David Cameron’s Curry Curse

It turns out that Teresa May is not the only Conservative leader to have jinxed a curry house. While researching the ongoing problems between British curry restauranteurs and the leave campaign, I learned that David Cameron has also brought bad luck.

There are strong links between the British Curry industry and politicians. This has a formal committee in theBritish Curry Catering Industry All-Party Parliamentary Group. The industry has strong lobbying groups, and politicians are eager to woo them – as you’d expect for an industry worth about £4½ billion). And, back in 2006, as leader of the opposition, Cameron used curry as part of his “unprecedented bid to woo the ethnic vote“.

When asked his favourite restaurant, Cameron said “You cannot beat a curry at The Khas Tandoori in Chamberlayne Road, Kensal Green, or curried goat from one of the street vendors during the Notting Hill Carnival.”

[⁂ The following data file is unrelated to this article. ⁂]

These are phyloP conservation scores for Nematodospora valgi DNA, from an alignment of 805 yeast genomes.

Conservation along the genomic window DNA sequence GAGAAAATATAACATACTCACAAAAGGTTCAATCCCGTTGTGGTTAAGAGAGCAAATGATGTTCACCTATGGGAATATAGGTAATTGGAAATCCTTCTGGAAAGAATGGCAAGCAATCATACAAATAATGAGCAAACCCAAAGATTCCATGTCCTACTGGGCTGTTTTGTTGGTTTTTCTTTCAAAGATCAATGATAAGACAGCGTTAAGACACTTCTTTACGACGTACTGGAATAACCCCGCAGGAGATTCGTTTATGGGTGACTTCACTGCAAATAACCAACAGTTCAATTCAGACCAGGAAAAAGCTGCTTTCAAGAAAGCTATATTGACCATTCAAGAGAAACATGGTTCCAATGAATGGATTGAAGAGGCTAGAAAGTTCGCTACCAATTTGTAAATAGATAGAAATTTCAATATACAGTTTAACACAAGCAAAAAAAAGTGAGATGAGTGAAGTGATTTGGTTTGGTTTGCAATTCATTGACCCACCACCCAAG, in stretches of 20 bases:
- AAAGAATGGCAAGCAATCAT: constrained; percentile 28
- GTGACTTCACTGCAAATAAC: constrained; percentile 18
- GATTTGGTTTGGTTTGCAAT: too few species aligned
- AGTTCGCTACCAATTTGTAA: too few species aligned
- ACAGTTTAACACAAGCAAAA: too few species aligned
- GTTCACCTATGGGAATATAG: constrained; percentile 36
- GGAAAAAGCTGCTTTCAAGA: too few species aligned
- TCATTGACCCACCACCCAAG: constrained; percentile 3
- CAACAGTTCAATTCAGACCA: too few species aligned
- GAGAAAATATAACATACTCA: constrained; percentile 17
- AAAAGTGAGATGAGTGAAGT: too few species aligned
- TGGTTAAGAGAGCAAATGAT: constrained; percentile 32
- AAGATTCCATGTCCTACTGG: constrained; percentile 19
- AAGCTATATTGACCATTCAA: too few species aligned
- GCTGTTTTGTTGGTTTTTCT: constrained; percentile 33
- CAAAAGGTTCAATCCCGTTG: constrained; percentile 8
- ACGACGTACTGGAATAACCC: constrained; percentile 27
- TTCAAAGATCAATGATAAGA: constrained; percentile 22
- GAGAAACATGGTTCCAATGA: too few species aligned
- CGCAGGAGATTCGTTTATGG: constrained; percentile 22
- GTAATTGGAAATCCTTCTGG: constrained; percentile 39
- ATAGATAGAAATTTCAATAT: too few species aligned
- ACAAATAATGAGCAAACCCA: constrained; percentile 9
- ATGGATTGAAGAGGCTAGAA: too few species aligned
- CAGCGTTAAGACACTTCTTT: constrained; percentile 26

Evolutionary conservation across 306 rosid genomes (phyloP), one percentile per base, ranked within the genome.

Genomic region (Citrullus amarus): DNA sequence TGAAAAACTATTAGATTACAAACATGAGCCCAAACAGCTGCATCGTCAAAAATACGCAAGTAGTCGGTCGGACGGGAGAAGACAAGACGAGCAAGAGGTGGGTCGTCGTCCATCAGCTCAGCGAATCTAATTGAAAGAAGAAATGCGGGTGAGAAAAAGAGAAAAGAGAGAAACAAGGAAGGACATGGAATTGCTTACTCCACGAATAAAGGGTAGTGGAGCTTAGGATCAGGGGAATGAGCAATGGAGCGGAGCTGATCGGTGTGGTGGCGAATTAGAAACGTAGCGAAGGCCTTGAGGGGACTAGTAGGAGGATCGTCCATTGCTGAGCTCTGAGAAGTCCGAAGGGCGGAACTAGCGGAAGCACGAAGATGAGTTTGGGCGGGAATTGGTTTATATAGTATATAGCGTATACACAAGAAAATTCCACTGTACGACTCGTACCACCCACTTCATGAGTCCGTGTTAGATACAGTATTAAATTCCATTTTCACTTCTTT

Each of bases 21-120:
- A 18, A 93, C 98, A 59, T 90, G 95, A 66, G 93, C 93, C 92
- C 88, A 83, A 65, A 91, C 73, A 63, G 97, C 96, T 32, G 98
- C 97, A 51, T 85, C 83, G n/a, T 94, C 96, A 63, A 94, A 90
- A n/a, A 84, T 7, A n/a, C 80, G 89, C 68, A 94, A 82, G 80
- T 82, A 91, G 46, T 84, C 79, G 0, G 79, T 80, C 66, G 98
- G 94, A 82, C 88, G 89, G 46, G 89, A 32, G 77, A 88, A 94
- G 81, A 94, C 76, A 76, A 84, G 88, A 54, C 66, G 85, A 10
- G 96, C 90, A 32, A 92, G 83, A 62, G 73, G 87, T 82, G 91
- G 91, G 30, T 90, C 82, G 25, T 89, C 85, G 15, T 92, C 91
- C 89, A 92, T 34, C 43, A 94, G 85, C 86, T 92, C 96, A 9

Back in the day. Gordon Brown professed a love of pop band the Arctic Monkeys, but was unable to give the name of any of their songs. An Evening Standard investigation of Cameron’s favourite curry house found a similar deception:

David Cameron may name The Khas Tandoori Restaurant as his favourite ethnic eaterie — but the owners seemed a little bemused. When manager Jomshed Miah was asked if he knows who David Cameron is he replied ‘Yes, of course’. But when asked whether Mr Cameron has ever dined in his restaurant, Mr Miah paused before replying: ‘I don’t think so. I have not seen him in here — maybe he orders take-aways.’

A big fan of Indian food, David Cameron has stated “I like a pretty hot curry.” The night of the 2010 election, which saw him elected Prime Minister, Cameron was eating in the Shaan Restaurant in Witney, Oxfordshire. In October 2013,the Shaan was raided and three men arrested for working illegally.

This is similar to what happened to the Innovation restaurant in Maidenhead, which was opened by Theresa May. If I was running an Indian restaurant, I’d be nervous about any endorsement by a Conservative Leader.